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Topic: Help in coding (Read 420 times) previous topic - next topic

anshchawla

So I want to create a code so that Arduino remembers how many times it has gone through that part of the code and accordingly take a reading from an analog pin and store it as "gone i""(i. = No of times Arduino has gone through that part )"



Eg if the code is run for first time let's say we introduce a variable i and thus now i=1 and "gone1" should contain the value

And if i=2 then "gone2" should contain the value

Paul_KD7HB

So I want to create a code so that Arduino remembers how many times it has gone through that part of the code and accordingly take a reading from an analog pin and store it as "gone i""(i. = No of times Arduino has gone through that part )"



Eg if the code is run for first time let's say we introduce a variable i and thus now i=1 and "gone1" should contain the value

And if i=2 then "gone2" should contain the value
How much time do you want this to continue?

Paul

anshchawla

#2
Feb 26, 2019, 05:12 am Last Edit: Feb 26, 2019, 05:13 am by anshchawla
30-40 times that is why I didn't make cases like i=1,2,3....

groundFungus

#3
Feb 26, 2019, 09:54 am Last Edit: Feb 26, 2019, 09:55 am by groundFungus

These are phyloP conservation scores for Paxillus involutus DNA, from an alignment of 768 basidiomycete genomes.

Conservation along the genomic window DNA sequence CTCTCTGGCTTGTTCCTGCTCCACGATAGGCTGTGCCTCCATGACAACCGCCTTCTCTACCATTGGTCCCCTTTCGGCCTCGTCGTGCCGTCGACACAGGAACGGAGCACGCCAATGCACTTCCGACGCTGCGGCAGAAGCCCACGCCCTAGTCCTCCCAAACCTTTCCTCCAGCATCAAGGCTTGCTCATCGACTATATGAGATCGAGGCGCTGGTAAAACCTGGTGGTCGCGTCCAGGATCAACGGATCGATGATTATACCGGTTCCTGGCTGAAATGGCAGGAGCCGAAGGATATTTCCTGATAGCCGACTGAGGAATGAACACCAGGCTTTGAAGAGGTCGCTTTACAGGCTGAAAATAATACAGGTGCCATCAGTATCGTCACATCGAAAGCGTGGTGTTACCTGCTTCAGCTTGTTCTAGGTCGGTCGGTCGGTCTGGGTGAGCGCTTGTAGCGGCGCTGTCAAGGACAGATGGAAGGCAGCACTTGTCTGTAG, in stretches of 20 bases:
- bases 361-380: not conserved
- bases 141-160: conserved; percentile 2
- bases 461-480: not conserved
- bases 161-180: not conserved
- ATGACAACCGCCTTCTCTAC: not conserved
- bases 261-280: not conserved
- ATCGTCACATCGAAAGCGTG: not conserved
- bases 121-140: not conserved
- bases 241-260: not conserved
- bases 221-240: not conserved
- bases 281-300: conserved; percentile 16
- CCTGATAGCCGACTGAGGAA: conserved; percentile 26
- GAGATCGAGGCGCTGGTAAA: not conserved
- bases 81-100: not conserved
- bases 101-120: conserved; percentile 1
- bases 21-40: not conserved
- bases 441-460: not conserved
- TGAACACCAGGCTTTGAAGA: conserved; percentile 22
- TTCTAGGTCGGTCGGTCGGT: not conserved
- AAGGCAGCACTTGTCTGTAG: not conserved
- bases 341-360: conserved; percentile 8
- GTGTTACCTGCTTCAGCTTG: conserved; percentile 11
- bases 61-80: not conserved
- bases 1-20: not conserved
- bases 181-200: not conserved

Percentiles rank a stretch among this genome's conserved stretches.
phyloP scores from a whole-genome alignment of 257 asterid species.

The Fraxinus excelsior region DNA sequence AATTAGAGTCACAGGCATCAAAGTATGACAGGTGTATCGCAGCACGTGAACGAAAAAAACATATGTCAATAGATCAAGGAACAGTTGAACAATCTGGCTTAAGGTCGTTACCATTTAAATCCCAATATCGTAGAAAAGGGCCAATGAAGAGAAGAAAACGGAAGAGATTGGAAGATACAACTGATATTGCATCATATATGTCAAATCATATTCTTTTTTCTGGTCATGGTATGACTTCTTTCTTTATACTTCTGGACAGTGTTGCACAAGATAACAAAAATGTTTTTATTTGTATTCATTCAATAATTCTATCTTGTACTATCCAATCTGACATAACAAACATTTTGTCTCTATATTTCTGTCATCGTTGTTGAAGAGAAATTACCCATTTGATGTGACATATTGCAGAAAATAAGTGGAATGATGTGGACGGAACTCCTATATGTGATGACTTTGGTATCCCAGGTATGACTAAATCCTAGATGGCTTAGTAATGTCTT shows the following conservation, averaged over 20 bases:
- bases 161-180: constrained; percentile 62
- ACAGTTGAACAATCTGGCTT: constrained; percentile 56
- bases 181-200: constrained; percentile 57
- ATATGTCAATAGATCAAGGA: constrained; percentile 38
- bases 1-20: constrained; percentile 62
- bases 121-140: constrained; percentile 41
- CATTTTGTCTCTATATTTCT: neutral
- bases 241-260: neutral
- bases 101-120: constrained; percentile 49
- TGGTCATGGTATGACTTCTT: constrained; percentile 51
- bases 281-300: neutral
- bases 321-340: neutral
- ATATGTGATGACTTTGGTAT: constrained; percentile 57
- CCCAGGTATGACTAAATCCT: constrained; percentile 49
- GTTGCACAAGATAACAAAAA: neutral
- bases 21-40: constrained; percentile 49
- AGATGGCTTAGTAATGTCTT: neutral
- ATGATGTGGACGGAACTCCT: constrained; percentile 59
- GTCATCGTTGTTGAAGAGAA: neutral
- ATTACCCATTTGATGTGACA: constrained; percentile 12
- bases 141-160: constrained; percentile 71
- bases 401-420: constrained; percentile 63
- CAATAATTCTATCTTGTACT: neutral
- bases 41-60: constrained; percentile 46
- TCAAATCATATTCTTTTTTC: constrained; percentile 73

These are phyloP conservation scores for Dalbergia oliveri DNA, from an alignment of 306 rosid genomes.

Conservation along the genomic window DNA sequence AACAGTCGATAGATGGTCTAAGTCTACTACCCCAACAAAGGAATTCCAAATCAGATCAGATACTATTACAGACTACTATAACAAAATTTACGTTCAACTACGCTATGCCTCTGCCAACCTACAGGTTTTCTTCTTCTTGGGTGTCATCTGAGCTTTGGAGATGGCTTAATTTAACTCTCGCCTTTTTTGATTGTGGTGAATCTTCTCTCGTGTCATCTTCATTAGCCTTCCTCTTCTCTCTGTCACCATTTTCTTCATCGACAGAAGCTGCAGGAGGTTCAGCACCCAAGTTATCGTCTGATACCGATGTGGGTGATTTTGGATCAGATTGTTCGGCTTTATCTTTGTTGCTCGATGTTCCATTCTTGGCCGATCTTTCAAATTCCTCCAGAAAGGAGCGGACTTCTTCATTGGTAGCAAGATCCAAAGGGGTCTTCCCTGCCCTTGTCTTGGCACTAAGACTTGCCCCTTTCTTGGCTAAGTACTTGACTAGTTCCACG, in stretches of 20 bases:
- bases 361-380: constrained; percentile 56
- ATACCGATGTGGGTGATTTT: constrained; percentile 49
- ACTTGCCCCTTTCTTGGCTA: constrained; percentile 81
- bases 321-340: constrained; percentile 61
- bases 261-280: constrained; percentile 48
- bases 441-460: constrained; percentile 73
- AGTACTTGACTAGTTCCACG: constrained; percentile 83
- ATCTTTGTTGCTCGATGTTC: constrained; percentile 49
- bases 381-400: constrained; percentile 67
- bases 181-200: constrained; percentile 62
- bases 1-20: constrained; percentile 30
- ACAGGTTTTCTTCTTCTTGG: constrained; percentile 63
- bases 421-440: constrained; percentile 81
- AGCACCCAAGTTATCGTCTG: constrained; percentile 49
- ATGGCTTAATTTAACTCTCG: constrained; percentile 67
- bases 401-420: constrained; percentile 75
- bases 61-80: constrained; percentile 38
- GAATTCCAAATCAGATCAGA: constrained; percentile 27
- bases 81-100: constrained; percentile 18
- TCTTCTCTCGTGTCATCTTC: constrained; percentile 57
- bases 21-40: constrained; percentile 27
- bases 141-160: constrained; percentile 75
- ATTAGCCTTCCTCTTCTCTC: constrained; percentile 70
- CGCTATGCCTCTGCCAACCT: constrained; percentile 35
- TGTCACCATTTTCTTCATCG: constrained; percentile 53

You would have to declare 30 to 40 variables with names like gone1, gone2, gone3, ...  Or declare an array of gone variables once.
Code: [Select]
int gone[40]; // an array of 40 gone varaibles. each int to hold the output of an analogRead()

Then in your function, something like:
Code: [Select]

void someFunction()
{
  static byte index = 0;
  gone[index] = analogRead(A0);
  index ++;
}

The static keyword lets the index variable keep its value from iteration to iteration of the function.

anshchawla

Thank you man
Very helpful

groundFungus

I should add: in the above code you need some code to make sure that no more elements are written to the array than there are places for.  Writing past the end of an array can cause some very bad behavior.

anshchawla

Ok got it I would place a condition on "index" to be less than 40

anshchawla

Also can I store hexadecimal values in the array rather than integers

groundFungus

Decimal, octal, hexidecimal all are human readable representations of binary.  Ultimatly the values stored in the array are binary.  So yes, store them however you like and, when you read them back, display them however you like.

anshchawla

Thanks once again for your help

anshchawla

will the values erase if i am using arduino in low power mode
like i wake it up for some time and then make it go to sleep
will this erase the array and also the index value
if yes how to store these values in eeprom

groundFungus

The values kept in SRAM will stay there as long as power is not removed so sleeping the processor will not erase the array. 

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